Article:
BOISE — A magistrate judge in Ada County on Thursday sentenced a Nampa woman to 25 days in jail for striking and killing a 71-year-old cyclist in Eagle in 2018.
Mary Curtis, now 71, pleaded guilty to misdemeanor vehicular manslaughter in November in connection with the death of Joann Baker in August 2018. Magistrate Judge John Hawley specified Curtis can satisfy the requirement to spend 25 days in the jail by doing community service through an Ada County Sheriff’s Office program.
The crash occurred at the intersection of State Street and Edgewood Lane in Eagle. Curtis turned onto Edgewood Lane from State Street, crossed three lanes of traffic, and struck Baker in a crosswalk there. Curtis took her eyes off the road for a moment because she saw a school bus ahead of her, she said later in court. By the time she looked back, she didn’t have time to stop before she struck Baker, she said.
“I’m really sorry that we’re all here today,” Hawley said at Curtis’ sentencing Thursday. “This is a very difficult case.”
Curtis herself had never avoided taking responsibility for the crash, said her attorney Matt Stoppello. She didn’t try to on Thursday. She wasn’t under the influence of drugs or alcohol on the day of the crash, nor was she speeding — police would later estimate her speed between 34.8 mph and 36 mph. The speed limit in the area is 35 mph, Stoppello said.
“One moment of looking over my shoulder to change lanes changed all of our lives,” Curtis said, during her address to the court.
Prosecutors claimed she must have been distracted for longer, however. Delaney Peugh, one of the case’s prosecutors, cited information from police that she said showed Curtis had 13 seconds to stop. If Curtis had braked at any point in those 13 seconds, Peugh argued, the crash wouldn’t have happened.
“To call this an accident, I think, is a total mischaracterization,” Peugh said.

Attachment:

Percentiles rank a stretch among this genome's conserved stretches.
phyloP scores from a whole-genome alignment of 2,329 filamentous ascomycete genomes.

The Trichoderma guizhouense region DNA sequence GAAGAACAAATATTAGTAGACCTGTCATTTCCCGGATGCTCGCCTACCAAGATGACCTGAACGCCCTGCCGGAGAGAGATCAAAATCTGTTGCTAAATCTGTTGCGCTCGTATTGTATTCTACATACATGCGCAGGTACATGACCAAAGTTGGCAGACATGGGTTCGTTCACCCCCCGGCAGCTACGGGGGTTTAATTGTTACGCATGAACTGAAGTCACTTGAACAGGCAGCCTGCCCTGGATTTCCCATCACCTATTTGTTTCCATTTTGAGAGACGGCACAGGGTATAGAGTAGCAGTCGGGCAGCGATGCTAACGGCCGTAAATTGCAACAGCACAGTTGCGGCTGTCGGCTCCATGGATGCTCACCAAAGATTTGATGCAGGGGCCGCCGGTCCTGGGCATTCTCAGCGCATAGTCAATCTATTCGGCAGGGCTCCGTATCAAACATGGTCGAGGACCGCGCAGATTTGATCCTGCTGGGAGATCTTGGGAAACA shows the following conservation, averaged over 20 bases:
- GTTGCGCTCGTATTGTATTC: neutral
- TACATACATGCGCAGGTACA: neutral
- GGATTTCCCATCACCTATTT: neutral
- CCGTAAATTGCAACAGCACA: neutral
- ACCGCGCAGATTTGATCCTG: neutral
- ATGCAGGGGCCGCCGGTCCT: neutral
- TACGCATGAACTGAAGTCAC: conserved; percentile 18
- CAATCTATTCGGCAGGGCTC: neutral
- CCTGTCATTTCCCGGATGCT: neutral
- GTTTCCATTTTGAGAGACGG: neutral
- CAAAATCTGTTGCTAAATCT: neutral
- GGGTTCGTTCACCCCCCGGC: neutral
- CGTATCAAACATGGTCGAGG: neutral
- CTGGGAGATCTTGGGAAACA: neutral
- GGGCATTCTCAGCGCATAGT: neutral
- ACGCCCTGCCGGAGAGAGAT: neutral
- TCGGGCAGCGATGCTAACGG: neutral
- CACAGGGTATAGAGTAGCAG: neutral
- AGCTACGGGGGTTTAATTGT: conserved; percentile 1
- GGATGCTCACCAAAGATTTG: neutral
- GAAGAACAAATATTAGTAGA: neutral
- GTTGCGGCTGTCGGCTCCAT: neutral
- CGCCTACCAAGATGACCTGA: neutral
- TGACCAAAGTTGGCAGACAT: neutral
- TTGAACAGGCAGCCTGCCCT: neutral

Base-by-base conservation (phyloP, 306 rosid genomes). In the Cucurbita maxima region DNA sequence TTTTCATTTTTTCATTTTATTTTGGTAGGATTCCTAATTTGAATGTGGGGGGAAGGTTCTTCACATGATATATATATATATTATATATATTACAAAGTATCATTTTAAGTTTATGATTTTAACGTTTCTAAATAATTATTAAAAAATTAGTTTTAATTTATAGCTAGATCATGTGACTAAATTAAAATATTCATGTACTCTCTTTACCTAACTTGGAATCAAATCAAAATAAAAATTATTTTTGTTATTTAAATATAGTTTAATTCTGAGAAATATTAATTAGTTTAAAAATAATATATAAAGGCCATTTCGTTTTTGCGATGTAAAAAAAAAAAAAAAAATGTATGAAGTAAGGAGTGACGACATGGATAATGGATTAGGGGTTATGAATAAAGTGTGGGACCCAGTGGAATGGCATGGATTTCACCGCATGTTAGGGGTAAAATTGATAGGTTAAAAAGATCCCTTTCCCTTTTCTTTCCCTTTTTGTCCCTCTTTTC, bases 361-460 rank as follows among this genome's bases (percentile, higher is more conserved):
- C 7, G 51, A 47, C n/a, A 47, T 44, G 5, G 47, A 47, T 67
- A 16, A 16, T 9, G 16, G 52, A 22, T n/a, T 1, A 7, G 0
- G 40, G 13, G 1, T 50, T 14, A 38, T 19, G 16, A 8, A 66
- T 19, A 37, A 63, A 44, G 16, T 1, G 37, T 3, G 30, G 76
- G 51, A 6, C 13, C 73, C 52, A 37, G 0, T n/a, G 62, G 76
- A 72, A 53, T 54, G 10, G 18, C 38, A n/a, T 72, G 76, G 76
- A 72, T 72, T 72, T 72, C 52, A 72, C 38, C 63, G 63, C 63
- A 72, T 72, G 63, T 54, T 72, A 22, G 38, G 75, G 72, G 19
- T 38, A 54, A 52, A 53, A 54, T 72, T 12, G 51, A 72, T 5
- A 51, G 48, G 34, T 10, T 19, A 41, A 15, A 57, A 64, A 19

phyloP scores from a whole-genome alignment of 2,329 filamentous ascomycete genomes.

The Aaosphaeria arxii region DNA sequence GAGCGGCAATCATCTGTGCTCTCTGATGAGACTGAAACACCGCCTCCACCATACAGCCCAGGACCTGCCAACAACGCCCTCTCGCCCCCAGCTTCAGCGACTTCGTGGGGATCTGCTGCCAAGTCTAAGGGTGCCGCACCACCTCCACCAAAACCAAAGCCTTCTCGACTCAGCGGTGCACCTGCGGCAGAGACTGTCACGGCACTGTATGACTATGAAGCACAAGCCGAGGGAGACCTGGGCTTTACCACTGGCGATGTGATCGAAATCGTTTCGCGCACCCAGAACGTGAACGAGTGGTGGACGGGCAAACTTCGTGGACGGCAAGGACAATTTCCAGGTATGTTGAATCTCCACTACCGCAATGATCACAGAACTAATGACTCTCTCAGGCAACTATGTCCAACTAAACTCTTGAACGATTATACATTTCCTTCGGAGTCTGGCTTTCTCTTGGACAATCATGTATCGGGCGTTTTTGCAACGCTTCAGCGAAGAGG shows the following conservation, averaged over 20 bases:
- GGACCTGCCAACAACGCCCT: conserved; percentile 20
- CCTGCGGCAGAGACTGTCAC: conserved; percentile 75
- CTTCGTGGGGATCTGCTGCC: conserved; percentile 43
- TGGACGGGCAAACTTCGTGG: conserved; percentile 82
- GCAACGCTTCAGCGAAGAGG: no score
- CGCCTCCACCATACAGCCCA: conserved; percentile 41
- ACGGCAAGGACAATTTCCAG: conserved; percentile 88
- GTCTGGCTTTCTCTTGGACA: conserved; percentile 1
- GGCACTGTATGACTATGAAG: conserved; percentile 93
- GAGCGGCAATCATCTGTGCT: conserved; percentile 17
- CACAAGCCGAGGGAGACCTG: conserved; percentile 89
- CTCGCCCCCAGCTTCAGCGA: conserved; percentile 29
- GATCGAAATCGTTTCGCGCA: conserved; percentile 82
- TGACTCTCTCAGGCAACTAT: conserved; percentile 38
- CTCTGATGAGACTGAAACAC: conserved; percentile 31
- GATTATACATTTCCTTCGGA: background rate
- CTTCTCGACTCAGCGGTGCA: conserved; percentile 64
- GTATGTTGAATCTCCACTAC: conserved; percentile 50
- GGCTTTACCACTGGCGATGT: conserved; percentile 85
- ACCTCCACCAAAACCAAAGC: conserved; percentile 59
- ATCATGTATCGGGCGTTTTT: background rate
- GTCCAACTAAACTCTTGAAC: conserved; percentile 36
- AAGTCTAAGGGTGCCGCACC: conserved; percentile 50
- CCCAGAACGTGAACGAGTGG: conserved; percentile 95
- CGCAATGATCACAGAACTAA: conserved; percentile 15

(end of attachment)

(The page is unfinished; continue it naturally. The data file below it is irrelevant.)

Jordan Hendry, another of the case’s prosecutors, read part of a victim impact statement from Baker’s son. In the statement, her son voiced concern about the court’s “relaxed attitude on this matter.”
In her argument, Peugh addressed her belief in the need for deterrence.
“If the courts don’t do something, if the state doesn’t do something when these types of things occur, what kind of message does that send to other members of the public, to other members of the community, that also commit acts of inattentive driving that result in these types of things?” Peugh said.
She also urged Hawley to enter a judgment of conviction instead of a withheld judgment. If the judge entered a withheld judgment, Peugh said, Curtis would automatically be eligible to have the conviction removed from her record. That would, she said, “not serve as any kind of deterrence to the public.”
Hawley granted her request and entered a judgment of conviction.
Stoppello argued Curtis had punished herself more than anyone in the courtroom could punish her. Curtis, a psychiatric clinical nurse specialist, had lost her ability to work with Medicaid recipients for five years as a result of the charge. She wasn’t able to retire when she’d planned to, he said, and she’d moved from her neighborhood in Ada County — where she lived near Baker’s family — to an RV on a friend’s property in Nampa.
“I personally just don’t agree with the state that a jail sentence is warranted, nor do I think it’s necessary,” Stoppello said.
In fashioning his sentence, Hawley appeared to draw a compromise by granting Curtis the ability to serve her jail sentence through community service instead. He sentenced her to two years of unsupervised probation, and suspended her driver’s license for a year, although he decided she could drive to and from work, community service, and medical appointments.
“There’s nothing the court can do to fill the void (Baker’s) death has left behind,” Hawley said. “And Ms. Curtis, you have to live with the fact that your driving caused the death of Joann Baker. It wasn’t an intentional or malicious act, but it was negligent.”